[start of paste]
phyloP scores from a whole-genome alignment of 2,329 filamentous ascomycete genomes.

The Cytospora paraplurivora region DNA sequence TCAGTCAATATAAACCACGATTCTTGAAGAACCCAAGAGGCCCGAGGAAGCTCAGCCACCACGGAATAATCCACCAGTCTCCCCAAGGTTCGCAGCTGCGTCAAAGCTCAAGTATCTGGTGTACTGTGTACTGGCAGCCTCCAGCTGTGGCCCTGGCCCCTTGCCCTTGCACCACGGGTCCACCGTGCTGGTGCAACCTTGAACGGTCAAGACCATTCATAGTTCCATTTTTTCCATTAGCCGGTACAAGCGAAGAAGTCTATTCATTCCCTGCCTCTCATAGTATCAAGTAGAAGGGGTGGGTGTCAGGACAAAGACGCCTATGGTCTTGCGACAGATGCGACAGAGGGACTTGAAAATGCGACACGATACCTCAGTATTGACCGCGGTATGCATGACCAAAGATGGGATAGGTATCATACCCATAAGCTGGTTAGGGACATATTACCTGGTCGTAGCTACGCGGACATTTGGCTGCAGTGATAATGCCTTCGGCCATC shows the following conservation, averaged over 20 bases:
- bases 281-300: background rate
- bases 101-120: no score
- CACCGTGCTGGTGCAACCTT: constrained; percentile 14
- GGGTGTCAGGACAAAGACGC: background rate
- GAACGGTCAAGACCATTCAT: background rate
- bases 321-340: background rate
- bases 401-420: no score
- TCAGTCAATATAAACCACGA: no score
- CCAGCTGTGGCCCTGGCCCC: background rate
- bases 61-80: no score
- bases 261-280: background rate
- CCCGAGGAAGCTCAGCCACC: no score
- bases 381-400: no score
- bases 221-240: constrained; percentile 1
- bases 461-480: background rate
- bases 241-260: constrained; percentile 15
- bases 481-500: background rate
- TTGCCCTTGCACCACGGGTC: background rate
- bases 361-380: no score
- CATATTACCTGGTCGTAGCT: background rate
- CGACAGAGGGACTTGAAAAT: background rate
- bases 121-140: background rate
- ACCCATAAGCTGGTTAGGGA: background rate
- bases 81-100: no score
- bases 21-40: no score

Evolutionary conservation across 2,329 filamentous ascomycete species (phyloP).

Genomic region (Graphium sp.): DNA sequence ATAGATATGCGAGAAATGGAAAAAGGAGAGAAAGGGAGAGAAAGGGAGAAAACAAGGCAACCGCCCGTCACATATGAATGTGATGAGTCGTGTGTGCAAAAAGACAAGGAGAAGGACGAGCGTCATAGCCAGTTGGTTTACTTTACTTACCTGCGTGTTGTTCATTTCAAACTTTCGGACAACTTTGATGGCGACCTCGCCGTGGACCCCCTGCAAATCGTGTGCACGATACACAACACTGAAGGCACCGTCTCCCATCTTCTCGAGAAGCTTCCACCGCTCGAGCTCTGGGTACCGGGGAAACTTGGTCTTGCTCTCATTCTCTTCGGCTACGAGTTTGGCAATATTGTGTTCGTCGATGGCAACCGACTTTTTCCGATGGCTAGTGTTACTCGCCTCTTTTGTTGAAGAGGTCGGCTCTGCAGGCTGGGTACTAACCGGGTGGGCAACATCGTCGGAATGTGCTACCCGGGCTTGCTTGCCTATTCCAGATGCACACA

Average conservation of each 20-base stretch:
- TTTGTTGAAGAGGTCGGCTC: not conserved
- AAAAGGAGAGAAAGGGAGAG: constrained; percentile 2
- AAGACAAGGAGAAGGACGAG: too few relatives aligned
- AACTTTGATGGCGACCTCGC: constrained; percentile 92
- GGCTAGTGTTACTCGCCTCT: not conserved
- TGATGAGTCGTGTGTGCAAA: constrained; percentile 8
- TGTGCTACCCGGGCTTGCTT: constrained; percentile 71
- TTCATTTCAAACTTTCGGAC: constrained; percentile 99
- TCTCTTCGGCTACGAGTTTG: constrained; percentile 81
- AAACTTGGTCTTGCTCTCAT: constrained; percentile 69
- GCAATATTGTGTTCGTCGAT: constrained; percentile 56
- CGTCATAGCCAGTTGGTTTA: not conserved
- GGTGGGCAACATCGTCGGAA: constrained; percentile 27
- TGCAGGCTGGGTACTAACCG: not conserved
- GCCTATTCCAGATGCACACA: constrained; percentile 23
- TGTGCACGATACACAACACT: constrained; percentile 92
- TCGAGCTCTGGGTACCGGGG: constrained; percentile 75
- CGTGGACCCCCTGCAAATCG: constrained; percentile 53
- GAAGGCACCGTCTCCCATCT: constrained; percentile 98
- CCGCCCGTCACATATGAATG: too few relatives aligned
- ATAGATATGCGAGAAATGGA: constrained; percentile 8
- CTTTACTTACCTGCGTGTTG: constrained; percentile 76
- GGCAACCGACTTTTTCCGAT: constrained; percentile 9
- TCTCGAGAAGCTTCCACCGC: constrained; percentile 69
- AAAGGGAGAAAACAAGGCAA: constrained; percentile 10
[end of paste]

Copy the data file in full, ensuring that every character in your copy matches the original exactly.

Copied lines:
phyloP scores from a whole-genome alignment of 2,329 filamentous ascomycete genomes.

The Cytospora paraplurivora region DNA sequence TCAGTCAATATAAACCACGATTCTTGAAGAACCCAAGAGGCCCGAGGAAGCTCAGCCACCACGGAATAATCCACCAGTCTCCCCAAGGTTCGCAGCTGCGTCAAAGCTCAAGTATCTGGTGTACTGTGTACTGGCAGCCTCCAGCTGTGGCCCTGGCCCCTTGCCCTTGCACCACGGGTCCACCGTGCTGGTGCAACCTTGAACGGTCAAGACCATTCATAGTTCCATTTTTTCCATTAGCCGGTACAAGCGAAGAAGTCTATTCATTCCCTGCCTCTCATAGTATCAAGTAGAAGGGGTGGGTGTCAGGACAAAGACGCCTATGGTCTTGCGACAGATGCGACAGAGGGACTTGAAAATGCGACACGATACCTCAGTATTGACCGCGGTATGCATGACCAAAGATGGGATAGGTATCATACCCATAAGCTGGTTAGGGACATATTACCTGGTCGTAGCTACGCGGACATTTGGCTGCAGTGATAATGCCTTCGGCCATC shows the following conservation, averaged over 20 bases:
- bases 281-300: background rate
- bases 101-120: no score
- CACCGTGCTGGTGCAACCTT: constrained; percentile 14
- GGGTGTCAGGACAAAGACGC: background rate
- GAACGGTCAAGACCATTCAT: background rate
- bases 321-340: background rate
- bases 401-420: no score
- TCAGTCAATATAAACCACGA: no score
- CCAGCTGTGGCCCTGGCCCC: background rate
- bases 61-80: no score
- bases 261-280: background rate
- CCCGAGGAAGCTCAGCCACC: no score
- bases 381-400: no score
- bases 221-240: constrained; percentile 1
- bases 461-480: background rate
- bases 241-260: constrained; percentile 15
- bases 481-500: background rate
- TTGCCCTTGCACCACGGGTC: background rate
- bases 361-380: no score
- CATATTACCTGGTCGTAGCT: background rate
- CGACAGAGGGACTTGAAAAT: background rate
- bases 121-140: background rate
- ACCCATAAGCTGGTTAGGGA: background rate
- bases 81-100: no score
- bases 21-40: no score

Evolutionary conservation across 2,329 filamentous ascomycete species (phyloP).

Genomic region (Graphium sp.): DNA sequence ATAGATATGCGAGAAATGGAAAAAGGAGAGAAAGGGAGAGAAAGGGAGAAAACAAGGCAACCGCCCGTCACATATGAATGTGATGAGTCGTGTGTGCAAAAAGACAAGGAGAAGGACGAGCGTCATAGCCAGTTGGTTTACTTTACTTACCTGCGTGTTGTTCATTTCAAACTTTCGGACAACTTTGATGGCGACCTCGCCGTGGACCCCCTGCAAATCGTGTGCACGATACACAACACTGAAGGCACCGTCTCCCATCTTCTCGAGAAGCTTCCACCGCTCGAGCTCTGGGTACCGGGGAAACTTGGTCTTGCTCTCATTCTCTTCGGCTACGAGTTTGGCAATATTGTGTTCGTCGATGGCAACCGACTTTTTCCGATGGCTAGTGTTACTCGCCTCTTTTGTTGAAGAGGTCGGCTCTGCAGGCTGGGTACTAACCGGGTGGGCAACATCGTCGGAATGTGCTACCCGGGCTTGCTTGCCTATTCCAGATGCACACA

Average conservation of each 20-base stretch:
- TTTGTTGAAGAGGTCGGCTC: not conserved
- AAAAGGAGAGAAAGGGAGAG: constrained; percentile 2
- AAGACAAGGAGAAGGACGAG: too few relatives aligned
- AACTTTGATGGCGACCTCGC: constrained; percentile 92
- GGCTAGTGTTACTCGCCTCT: not conserved
- TGATGAGTCGTGTGTGCAAA: constrained; percentile 8
- TGTGCTACCCGGGCTTGCTT: constrained; percentile 71
- TTCATTTCAAACTTTCGGAC: constrained; percentile 99
- TCTCTTCGGCTACGAGTTTG: constrained; percentile 81
- AAACTTGGTCTTGCTCTCAT: constrained; percentile 69
- GCAATATTGTGTTCGTCGAT: constrained; percentile 56
- CGTCATAGCCAGTTGGTTTA: not conserved
- GGTGGGCAACATCGTCGGAA: constrained; percentile 27
- TGCAGGCTGGGTACTAACCG: not conserved
- GCCTATTCCAGATGCACACA: constrained; percentile 23
- TGTGCACGATACACAACACT: constrained; percentile 92
- TCGAGCTCTGGGTACCGGGG: constrained; percentile 75
- CGTGGACCCCCTGCAAATCG: constrained; percentile 53
- GAAGGCACCGTCTCCCATCT: constrained; percentile 98
- CCGCCCGTCACATATGAATG: too few relatives aligned
- ATAGATATGCGAGAAATGGA: constrained; percentile 8
- CTTTACTTACCTGCGTGTTG: constrained; percentile 76
- GGCAACCGACTTTTTCCGAT: constrained; percentile 9
- TCTCGAGAAGCTTCCACCGC: constrained; percentile 69
- AAAGGGAGAAAACAAGGCAA: constrained; percentile 10